8th Tutorial

Lession 9: Conditionals and loops

Note: if you haven’t yet installed 8th, please do so right now and follow the installation instructions as presented in the manual!


A “conditional” is a way of determining which of two (or more) paths to take. For example, if it’s the afternoon I may want to say “good afternoon”, while if it’s the morning I may want to say “good morning”. In 8th, the primary conditional words are if, else and then, and are used like so:

: am-or-pm \ hour -- msg 12 n:< if "good morning" else "good afternoon" then ;
This new word “am-or-pm” looks at a number on TOS and if it is less than 12, returns the string “good morning”; otherwise, it returns “good afternoon”. A more complete example might look like this:
: greeting \ hour -- msg dup 12 n:< if drop "good morning" else 18 n:< if "good afternoon" else "good night" then then ;
In this case you see that you can put a conditional inside a conditional. You should also note that you do not have to have an “else” phrase, but you must have a matching “then” for the opening “if”. Because you need to do two comparisons of the number with “if”, you need to use “dup” and remember to “drop” in the appropriate place.

Using an alternative “conditional” called caseof makes this code easier to maintain and understand:

["good morning", "good morning", "good afternoon", "good evening"] var, greetings : greeting \ hour -- msg 6 n:/ 3 n:min greetings @ swap caseof ;
Here we got rid of the “if...then” by converting the conditional to a “table-lookup”. It is easier to maintain and understand, particularly if there are a lot of cases to be examined.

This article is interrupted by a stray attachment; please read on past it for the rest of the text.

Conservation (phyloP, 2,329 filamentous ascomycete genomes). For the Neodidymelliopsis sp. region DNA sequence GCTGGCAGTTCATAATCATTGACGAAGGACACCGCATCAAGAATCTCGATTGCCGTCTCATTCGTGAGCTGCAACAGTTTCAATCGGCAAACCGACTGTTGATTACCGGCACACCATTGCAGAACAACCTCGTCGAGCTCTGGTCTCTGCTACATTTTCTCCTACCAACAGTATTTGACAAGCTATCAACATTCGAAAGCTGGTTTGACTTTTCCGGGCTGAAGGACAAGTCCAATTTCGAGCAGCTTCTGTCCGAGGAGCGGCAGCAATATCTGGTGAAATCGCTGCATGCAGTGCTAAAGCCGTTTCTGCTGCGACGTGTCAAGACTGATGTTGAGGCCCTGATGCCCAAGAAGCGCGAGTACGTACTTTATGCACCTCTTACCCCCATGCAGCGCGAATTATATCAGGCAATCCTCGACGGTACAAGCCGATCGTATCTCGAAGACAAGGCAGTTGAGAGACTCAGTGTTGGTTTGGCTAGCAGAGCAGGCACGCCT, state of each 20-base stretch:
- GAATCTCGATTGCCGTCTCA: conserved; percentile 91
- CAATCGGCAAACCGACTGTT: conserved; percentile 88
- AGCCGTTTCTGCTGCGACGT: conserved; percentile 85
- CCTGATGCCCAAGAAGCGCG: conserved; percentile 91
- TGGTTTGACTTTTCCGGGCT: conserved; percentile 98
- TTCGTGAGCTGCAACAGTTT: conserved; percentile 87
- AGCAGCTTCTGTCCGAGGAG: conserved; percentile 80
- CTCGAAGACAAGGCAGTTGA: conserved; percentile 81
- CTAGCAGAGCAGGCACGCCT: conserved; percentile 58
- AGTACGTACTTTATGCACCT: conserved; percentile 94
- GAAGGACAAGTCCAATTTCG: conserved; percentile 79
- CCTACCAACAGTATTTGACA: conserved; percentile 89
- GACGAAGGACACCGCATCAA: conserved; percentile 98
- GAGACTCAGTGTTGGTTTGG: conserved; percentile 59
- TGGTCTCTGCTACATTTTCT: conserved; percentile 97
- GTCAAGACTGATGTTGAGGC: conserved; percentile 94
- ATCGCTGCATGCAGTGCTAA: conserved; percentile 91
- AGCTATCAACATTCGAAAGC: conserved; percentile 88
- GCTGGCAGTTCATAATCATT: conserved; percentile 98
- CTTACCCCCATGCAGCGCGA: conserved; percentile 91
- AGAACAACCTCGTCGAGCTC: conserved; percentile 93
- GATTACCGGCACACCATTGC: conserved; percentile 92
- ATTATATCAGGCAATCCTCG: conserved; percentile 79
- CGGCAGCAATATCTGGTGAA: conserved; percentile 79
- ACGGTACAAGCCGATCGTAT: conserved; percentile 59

There are a few types of looping constructs in 8th:

  • repeat… again — this is an “infinite loop”
  • repeat… while — repeats as long as TOS is true
  • loop and loop- — repeat a fixed number of times, counting up or down
  • times — repeat a fixed number of times
For example, to repeat a message five times you might do this:
( "Hello, world" . cr ) 5 times
You could also have done this:
( "Hello, world #" . . cr ) 1 5 loop
If you try the two samples, you’ll see what’s different between them. Try it now!

You can break out of a looping construct by invoking break inside the loop. It will break out at the end of the current iteration, not immediately as in C or Java.


Try the following:

  • Using “loop”, print the numbers from 1 to 10, with spaces in between
  • Using “if… then” and “loop”, print the numbers from 1 to 10, and whether the number is even or odd (hint: use n:mod to determine the latter
  • Using “caseof”, print the names of the numbers from 1 to 10


You’ve been on a whirlwind tour of 8th’s basic functionality. Now it’s time for you to delve deeper into the manual as well as explore the wealth of sample code provided with 8th. Don’t forget to join the 8th forum where you’ll find help and answers to most of your questions. Enjoy 8th!